Having a second or even a third monitor attached to your PC gives a helpful increase in screen space. Being able to have more windows and applications visible at once improves productivity and can reduce the stress of computer usage.
Generally, the number of screens is limited by the number of PC interfaces. Especially for laptops, which often have fewer ports than desktop/tower systems. Fortunately, the number of monitor ports can be increased by the addition of a simple adapter. For Windows users it’s easy. For Linux users, well it is quite easy too, as this article explains.
USB to HDMI Adapter
An adapter can “change” a spare USB port into HDMI port. I bought this Cable Matters USB 3.0 to HDMI Adapter from Amazon for £51. Although it is entitled “…for Windows“, it operates fine with Linux. I got it working as detailed below. By the way, I am using Linux Mint 21.1 MATE on a laptop made by MSI, model cx61.
The adapter model number is 103046.
Start by physically installing the adapter. Disconnect your monitor from the HDMI port, if connected, and reconnected it to a USB 3 port, via the interface adapter.
Download the DisplayLink Driver
Download the Displaylink (who make the adapter’s chipset) driver from here:
https://www.synaptics.com/products/displaylink-graphics/downloads/ubuntu. Under “Latest Official Driver“, click the “Download” button, then “Accept” to accept the license agreement and save the file, which will be saved as “‘DisplayLink USB Graphics Software for Ubuntu5.6.1-EXE.zip‘” or similar. Note: By the time you read this article, which was last updated January 2023, the version and name of the file might have changed slightly, as might the download URL. If so, it should be quite easy to find it with a Google search of “Linux driver for Displaylink HDMI adapter”.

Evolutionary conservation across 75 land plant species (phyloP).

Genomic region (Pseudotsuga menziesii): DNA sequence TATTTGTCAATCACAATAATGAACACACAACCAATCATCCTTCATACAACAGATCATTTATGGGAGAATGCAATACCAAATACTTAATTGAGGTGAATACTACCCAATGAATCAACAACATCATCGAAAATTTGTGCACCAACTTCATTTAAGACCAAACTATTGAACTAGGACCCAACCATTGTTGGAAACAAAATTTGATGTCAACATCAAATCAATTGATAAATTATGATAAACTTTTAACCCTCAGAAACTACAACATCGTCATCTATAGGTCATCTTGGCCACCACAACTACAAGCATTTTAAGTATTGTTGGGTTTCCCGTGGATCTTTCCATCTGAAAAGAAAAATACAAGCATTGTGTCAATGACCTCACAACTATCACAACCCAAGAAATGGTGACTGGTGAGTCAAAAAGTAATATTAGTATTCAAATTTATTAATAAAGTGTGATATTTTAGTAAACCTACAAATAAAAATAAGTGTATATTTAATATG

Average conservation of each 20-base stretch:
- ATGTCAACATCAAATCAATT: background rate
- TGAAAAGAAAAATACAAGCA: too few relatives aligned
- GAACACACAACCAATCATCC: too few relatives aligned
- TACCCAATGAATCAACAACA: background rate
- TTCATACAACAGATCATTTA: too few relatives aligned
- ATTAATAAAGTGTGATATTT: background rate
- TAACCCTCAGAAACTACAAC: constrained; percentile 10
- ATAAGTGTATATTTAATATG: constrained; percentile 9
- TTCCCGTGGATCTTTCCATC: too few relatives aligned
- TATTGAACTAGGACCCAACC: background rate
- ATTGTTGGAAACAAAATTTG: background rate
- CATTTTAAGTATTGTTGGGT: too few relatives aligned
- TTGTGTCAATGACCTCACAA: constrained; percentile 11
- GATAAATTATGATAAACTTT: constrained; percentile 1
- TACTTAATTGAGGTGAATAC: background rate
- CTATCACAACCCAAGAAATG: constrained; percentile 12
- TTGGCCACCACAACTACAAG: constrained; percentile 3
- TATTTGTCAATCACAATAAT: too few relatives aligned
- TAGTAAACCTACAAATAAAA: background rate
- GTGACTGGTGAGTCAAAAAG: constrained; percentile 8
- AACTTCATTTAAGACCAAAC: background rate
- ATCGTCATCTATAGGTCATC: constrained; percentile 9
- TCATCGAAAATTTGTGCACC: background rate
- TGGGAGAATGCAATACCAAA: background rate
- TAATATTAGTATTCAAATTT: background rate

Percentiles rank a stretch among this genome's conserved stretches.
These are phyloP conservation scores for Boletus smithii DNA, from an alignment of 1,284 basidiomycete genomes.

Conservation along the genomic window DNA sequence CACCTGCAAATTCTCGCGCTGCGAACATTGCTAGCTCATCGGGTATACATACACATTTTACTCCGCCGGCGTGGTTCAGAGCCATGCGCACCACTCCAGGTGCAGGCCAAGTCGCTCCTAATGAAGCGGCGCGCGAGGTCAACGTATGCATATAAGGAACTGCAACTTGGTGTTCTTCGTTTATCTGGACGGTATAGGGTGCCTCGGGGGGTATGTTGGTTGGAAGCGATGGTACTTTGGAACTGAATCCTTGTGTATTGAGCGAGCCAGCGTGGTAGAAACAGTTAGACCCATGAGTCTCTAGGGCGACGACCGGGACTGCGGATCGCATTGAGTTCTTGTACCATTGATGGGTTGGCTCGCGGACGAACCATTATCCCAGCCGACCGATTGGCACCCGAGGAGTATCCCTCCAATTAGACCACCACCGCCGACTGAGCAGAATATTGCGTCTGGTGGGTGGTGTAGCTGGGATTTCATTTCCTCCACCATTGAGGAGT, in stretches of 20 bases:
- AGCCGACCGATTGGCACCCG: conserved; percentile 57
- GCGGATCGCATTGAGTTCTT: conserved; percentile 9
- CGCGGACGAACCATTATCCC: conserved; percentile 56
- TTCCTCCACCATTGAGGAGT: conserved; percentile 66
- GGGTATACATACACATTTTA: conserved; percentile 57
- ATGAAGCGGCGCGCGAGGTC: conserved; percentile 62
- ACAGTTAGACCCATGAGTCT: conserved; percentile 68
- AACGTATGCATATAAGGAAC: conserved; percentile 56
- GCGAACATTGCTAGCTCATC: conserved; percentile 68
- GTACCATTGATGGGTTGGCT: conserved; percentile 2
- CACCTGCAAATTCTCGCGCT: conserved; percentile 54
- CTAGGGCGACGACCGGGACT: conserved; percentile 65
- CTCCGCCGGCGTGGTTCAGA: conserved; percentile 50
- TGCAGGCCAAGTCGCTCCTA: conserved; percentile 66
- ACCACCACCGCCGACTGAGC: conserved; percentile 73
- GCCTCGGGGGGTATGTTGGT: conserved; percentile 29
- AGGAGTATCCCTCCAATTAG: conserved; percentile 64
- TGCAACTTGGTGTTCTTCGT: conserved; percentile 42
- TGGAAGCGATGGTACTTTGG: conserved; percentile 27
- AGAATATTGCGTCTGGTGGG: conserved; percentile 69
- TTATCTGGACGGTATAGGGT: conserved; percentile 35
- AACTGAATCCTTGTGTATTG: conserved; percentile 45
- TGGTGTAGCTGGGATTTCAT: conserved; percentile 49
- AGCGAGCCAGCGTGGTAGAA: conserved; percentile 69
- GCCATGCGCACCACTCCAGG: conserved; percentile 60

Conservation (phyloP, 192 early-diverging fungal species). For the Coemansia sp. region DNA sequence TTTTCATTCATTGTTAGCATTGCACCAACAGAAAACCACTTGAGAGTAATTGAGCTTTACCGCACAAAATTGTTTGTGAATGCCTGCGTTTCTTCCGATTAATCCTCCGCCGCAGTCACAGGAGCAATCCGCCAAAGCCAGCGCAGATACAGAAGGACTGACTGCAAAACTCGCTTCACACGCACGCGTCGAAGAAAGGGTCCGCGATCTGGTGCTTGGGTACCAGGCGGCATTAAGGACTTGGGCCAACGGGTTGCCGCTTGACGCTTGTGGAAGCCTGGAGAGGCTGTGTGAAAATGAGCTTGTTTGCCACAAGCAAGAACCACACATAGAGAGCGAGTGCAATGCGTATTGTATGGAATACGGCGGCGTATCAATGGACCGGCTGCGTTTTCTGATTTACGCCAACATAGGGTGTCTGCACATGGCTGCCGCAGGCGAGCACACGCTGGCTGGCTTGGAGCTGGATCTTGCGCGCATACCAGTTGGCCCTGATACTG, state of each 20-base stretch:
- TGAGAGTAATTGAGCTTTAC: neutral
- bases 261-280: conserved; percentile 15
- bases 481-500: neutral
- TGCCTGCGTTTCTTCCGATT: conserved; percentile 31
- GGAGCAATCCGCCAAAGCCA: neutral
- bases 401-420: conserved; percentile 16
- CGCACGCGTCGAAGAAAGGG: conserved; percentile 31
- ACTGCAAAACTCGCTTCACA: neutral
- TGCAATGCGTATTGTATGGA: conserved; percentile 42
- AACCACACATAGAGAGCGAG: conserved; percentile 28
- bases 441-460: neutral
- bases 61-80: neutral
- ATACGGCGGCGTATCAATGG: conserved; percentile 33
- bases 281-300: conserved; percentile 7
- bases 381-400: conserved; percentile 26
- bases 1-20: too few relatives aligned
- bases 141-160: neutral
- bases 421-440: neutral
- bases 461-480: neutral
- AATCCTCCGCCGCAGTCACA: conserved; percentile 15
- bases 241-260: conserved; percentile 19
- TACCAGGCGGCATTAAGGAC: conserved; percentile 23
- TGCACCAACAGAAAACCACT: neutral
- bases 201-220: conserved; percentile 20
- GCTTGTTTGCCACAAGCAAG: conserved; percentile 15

Unpack the zip file to reveal a single runnable file. Run it. Example commands:
# unzip "DisplayLink USB Graphics Software for Ubuntu5.3.1-EXE.zip" # ./displaylink-driver-188.8.131.52.run Verifying archive integrity… 100% All good. Uncompressing DisplayLink Linux Driver 184.108.40.206 100% DisplayLink Linux Software 220.127.116.11 install script called: Distribution discovered: Linux Mint 20.1 ...
Enter “y” in answer to the question “Do you want to continue? [Y/n]”
Much more stuff is printed at this point. Packages are installed from standard repositories, including dkms and libdrm-dev. A kernel module is built (evdi.ko). Finally a message appears:
Reboot your system to make sure the driver is properly picked up.
If errors happen with the installation, please make sure you downloaded the latest version of the driver. For example, I initially tried to install driver version 5.3.1 which failed with various compilation errors on Mint 21.1 (based on Ubuntu 22.04), although it had worked perfectly on Mint 20 (Ubuntu 20.04). Downloading the latest version fixed the problem.
If you have more than one monitor connected, it will probably be necessary to configure the layout. I am running Linux 21.1 “MATE” version. So I used the “Monitors” graphical application to arrange my monitors and desktop as desired. If you are using Mint Cinnamon, or even another distribution altogether, there will be an equivalent app, but I am not sure what it is called.